Amanita muscaria

All parts

Death camas

Zygadenis elegans

All parts


Delphinium spp.

All parts

Devil's Ivy

Epipremnum aureum

All parts


Dieffenbachia picta



Solanaceae spp.

All parts but fruit


Sambucus mexicana,

roots, leaves, stems, bark

Elephant's ear (taro)

Colocasis spp.

Leaves, stem

English ivy

Ilex aquafolium

Berries, leaves

English yew

Taxus baccata

needles, seeds


Euonymus spp.

fruit, bark, leaves

European Pennroyal

Mentha pulegium

False henbane

Veratrum woodii

All parts


Ficus spp


Fly agaric mushroom (deadly amanita)

Amanita muscaria

All parts

Four o'clock

Mirabilis jalapa

All parts


Digitalis purpurea

Leaves, seeds

Golden chain (laburnum)

Laburnum anagyroides

All parts, especially seeds


Heliotropium spp.,



poison Conium spp.

All parts, especially roots and seeds


water Conium spp.

All parts especially roots and seeds


Hyocyanamus niger



Ilex spp.


Horse chestnut

Aesculus spp.

Nuts, twigs

Horse Nettle

Solanum carolinense

All parts


Hyacinthinus orientalis



Hydrangea spp.


Indian turnip (jackinthepulpit)

Arisaema triphyllum

All parts

Iris (blue flag)

Iris spp.


Ivy (Boston, English, and some others)

Hedera spp.

All parts

Japanese yew

Taxus cuspidata

Needles, seeds

Java bean (lima bean)

Phaseolus lunatus

Uncooked beans

Jerusalem cherry

Solanum pseudocapsicum


Jessamine, Yellow

Gelsemium sempervirens,

leaves, stems


Narcissus jonquilla

All parts

Jimsonweed (thornapple)

Datura spp.

Leaves, seeds


Juniperus virginiana

Needles, stems, berries


Lantana spp.

Immature berries


Delphinium spp.

All parts

Laurel Kalmia, Ledum

Rhododendron spp.

All parts

Lilly of the valley

Convallaria majalis

All parts, including the water in which they have been kept


Lobelia spp.

All parts


Astragalu mollissimus

All parts

Lords and ladies (cuckoopint)

arum sp.

All parts


Lupinus spp.

All parts


Cannabis sativa



Podophyllum spp.

All parts, except fruit

Mescal bean

Sophora spp.



Santalales spp.



Asclepias spp.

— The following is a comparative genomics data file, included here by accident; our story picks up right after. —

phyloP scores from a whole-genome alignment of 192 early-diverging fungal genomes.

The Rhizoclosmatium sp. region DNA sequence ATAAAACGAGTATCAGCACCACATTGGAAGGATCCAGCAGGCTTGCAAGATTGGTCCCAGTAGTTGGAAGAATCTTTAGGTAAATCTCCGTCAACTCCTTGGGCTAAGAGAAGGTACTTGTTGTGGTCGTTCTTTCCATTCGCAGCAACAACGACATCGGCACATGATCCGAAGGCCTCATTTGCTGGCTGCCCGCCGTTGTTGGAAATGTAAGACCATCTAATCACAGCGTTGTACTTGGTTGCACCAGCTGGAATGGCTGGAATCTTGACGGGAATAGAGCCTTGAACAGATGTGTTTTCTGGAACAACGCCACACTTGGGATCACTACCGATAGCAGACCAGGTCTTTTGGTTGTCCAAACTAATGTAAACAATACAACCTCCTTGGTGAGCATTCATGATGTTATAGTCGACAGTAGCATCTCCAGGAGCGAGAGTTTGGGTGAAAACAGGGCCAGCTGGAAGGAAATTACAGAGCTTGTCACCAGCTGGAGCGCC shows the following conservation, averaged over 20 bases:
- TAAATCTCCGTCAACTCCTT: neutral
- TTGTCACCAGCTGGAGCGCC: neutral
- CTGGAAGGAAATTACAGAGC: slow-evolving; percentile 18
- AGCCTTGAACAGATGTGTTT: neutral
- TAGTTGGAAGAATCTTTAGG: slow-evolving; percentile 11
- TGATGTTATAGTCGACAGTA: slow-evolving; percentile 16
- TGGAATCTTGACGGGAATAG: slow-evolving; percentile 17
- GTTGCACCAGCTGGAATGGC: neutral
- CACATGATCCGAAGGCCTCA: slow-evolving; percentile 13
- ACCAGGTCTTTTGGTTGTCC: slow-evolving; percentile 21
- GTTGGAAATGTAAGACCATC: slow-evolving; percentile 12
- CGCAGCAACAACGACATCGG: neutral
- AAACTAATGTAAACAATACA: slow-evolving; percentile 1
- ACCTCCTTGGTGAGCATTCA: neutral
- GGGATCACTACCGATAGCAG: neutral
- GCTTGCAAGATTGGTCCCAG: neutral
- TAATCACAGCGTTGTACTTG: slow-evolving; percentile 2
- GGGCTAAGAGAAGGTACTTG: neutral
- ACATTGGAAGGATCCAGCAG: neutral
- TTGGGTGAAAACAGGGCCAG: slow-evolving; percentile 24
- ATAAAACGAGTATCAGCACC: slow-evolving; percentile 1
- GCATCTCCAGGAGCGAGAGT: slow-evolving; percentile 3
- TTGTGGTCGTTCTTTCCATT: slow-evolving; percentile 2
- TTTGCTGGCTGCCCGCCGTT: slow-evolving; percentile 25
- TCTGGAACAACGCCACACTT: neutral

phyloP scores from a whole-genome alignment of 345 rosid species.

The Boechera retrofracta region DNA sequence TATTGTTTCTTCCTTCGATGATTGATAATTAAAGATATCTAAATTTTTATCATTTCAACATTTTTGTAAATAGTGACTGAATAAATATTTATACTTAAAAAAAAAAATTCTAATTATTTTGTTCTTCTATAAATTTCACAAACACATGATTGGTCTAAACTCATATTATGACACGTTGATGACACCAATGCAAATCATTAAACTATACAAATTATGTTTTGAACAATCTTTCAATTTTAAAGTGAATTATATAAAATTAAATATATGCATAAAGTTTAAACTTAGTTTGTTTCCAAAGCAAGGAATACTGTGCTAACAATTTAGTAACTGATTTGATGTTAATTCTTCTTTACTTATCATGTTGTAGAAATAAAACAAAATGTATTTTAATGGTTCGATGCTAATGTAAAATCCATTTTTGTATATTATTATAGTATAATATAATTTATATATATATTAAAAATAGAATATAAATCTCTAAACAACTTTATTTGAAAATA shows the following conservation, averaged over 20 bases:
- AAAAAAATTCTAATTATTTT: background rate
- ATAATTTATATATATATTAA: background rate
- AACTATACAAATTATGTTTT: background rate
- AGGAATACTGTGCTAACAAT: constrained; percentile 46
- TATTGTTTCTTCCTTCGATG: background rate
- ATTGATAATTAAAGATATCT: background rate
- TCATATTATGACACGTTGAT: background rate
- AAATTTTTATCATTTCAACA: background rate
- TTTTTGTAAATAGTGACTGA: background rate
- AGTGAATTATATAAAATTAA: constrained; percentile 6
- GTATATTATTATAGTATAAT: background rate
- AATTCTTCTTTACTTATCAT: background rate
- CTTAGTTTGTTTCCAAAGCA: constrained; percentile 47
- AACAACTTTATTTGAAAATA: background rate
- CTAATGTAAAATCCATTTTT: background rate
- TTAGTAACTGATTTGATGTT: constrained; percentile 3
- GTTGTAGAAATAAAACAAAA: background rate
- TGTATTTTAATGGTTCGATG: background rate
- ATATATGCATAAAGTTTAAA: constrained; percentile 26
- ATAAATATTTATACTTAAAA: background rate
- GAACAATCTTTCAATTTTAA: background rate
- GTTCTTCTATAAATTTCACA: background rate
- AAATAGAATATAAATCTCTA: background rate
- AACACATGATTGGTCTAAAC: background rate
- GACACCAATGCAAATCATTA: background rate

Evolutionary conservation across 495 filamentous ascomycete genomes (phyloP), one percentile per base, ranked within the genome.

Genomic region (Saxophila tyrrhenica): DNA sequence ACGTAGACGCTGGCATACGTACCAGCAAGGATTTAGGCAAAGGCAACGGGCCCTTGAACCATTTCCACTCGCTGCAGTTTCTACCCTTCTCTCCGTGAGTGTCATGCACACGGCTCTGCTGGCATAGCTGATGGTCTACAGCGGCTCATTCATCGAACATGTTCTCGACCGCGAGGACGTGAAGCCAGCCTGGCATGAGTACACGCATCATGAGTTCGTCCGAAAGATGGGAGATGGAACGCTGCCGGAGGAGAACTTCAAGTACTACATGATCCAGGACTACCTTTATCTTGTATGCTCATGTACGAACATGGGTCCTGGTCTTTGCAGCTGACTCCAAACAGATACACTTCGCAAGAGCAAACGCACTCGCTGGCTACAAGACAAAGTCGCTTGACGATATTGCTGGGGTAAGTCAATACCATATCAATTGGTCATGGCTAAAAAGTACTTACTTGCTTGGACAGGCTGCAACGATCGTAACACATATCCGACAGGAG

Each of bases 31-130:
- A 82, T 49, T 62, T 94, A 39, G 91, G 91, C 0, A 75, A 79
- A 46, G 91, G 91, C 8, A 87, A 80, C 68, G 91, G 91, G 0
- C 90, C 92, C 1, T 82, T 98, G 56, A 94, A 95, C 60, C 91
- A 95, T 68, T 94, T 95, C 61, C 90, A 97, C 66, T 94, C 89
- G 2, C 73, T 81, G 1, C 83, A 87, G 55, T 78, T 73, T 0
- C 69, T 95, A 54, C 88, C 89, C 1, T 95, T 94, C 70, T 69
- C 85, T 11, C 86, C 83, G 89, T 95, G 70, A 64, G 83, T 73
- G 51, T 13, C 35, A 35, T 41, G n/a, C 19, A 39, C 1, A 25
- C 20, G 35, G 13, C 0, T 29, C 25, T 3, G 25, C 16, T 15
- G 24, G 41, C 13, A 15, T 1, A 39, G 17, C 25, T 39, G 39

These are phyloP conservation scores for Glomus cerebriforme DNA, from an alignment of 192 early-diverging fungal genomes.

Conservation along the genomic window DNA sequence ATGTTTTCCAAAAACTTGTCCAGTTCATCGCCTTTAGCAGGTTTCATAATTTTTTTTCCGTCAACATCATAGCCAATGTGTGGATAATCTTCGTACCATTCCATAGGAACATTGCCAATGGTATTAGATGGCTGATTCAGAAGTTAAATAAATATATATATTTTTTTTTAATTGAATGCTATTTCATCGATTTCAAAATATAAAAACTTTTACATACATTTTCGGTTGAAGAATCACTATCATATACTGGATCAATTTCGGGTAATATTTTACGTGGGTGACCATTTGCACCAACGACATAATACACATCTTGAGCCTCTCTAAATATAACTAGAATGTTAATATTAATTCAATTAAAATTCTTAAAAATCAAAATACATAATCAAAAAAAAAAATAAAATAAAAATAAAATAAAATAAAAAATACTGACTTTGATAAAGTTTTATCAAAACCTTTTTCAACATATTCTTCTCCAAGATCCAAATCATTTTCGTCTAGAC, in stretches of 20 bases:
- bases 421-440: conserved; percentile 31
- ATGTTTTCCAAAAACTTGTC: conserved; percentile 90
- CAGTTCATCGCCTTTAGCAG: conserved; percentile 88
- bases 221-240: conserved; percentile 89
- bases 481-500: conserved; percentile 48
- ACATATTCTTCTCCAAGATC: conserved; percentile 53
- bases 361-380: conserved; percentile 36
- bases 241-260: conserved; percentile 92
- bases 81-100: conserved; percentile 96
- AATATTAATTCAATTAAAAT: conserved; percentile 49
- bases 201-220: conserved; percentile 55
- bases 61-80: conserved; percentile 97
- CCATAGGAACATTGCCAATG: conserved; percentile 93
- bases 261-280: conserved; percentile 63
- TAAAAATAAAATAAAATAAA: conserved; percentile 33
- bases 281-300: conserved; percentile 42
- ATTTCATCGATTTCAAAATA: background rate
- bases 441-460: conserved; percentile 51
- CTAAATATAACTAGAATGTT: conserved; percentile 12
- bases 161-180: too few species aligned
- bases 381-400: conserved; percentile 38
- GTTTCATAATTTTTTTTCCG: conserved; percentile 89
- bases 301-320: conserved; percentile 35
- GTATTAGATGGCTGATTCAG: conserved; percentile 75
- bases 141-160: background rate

All parts

Mock orange

Poncirus spp.



Aconitum spp.

Leaves, roots


Menispermum canadense

All parts

Morning glory

Ipomoea spp.

All parts


Amanita spp. and many others

All parts


Narcissus spp.


Nightshades (all types)

Solanum spp.

Berries, leaves



acorn, young plant


Nerium oleander

Leaves, branches, nectar of blossoms


Mentha pulegium

All parts


Prunus persica,

leaves, pit, bark


Paeonia officinalis

All parts


Vinca minor, Vinca rosea

All parts


Lophophora williamsii

All parts


Philodendron spp.

Leaves, stems


Amaranthus spp.

All parts


Prunus spp.,

leaves, pit, bark

Poison Hemlock

Conium maculatum

All parts

Poison ivy

Toxicodendron radicans


Poison oak

Toxicodendron quercifolium


Poison Sumac

Rhux vernix

All parts


Euphorobia pulcherrima

Leaves, flowers

Pokeweed (inkberry)

Phytolacca americans

Leaves, roots, immature berries


Papaver somniferum and related spp.

All parts


Solanum tuberosum

Eyes and new shoots


Eprimemnun aureum

All parts


Primula spp.

All parts


Lingustrum volgare

All parts, includling berries


Senecio jacobea and related spp.

All parts

Red Maple

Acer rubrum

All parts


Rhododendron spp.

All parts


Rheum rhaponticum


Rosary pea (Indian licorice)

Abrus precatorius



Salvia officinalis

All parts



All parts

Shamrock Plant

Medicago lupulina, Trifolium repens, Oxalis acetosella

All parts

Skunk cabbage

Symplocarpus foetidus

All parts


Ornithogalum umbellatum

All parts, especially buds

Snow on the mountain (ghostweed)

Euphorbia marginata

All parts


Rumex spp., Oxalis spp.

All parts

Spindle Tree


leaves, fruit, bark


Euphorbia spp.

All parts

Star of Bethlehem

Ornithogalum umbellatum

All parts

Sweet pea

Lathryus latifolius

Seeds and fruit


Tanacetum vulgare

all parts


Nicotinia spp.



Lycopersicon esculentum

stems and leaves


Tulipa spp.

All parts


Vicia spp.

All parts

Virginia creeper

Pathenocissu quinquefolia


Water Hemlock

Cicuta spp.


Symphoricarpos albus

Western yew

Taxus breviflora

Needles, seeds


Wisteria spp.

All parts

Yam bean

Pachyrhizus erosus

Roots, immature pods



The best cure for bird poisoning is prevention. Bird-proof your home before your bird is exposed to or gets into a poisonous substance.

  • Teflon products
  • Cleaning solutions, especially aerosols
  • Heavy metals - use only reputable bird toys and bird supplies
  • Never give your bird pop cans to chew
  • Mop up all potentially poisonous spills immediately. 

Related Posts:

How To Help A Bird With Respiratory Problems 

D-R-O-P Approach To Bird Burns

How To Make a Parrot Hospital Cage


Household Hazards for Pet Birds - Merck Veterinary Manual

Avian First Aid DVD by Greg Burkett, DVM

Diane Burroughs, LCSW is a licensed psychotherapist trained in ABA therapy techniques. She specializes in avian anxiety disorders and is certified in Nutrition For Mental Health. Diane has written a number of bird behavior books and she offers behavior consultations. She's developed a range of UnRuffledRx Science-backed Parrot Wellness Supplies.

Diane's products have been featured in the Journal of Avian Medicine and Surgery and at Exoticscon, a conference for exotic pet veterinarians. Her bird collars & supplements are stocked in avian vet clinics and bird stores throughout the US. With over 30 years in the field of behavior, Diane has created thousands of successful individualized behavior plans that help pets thrive.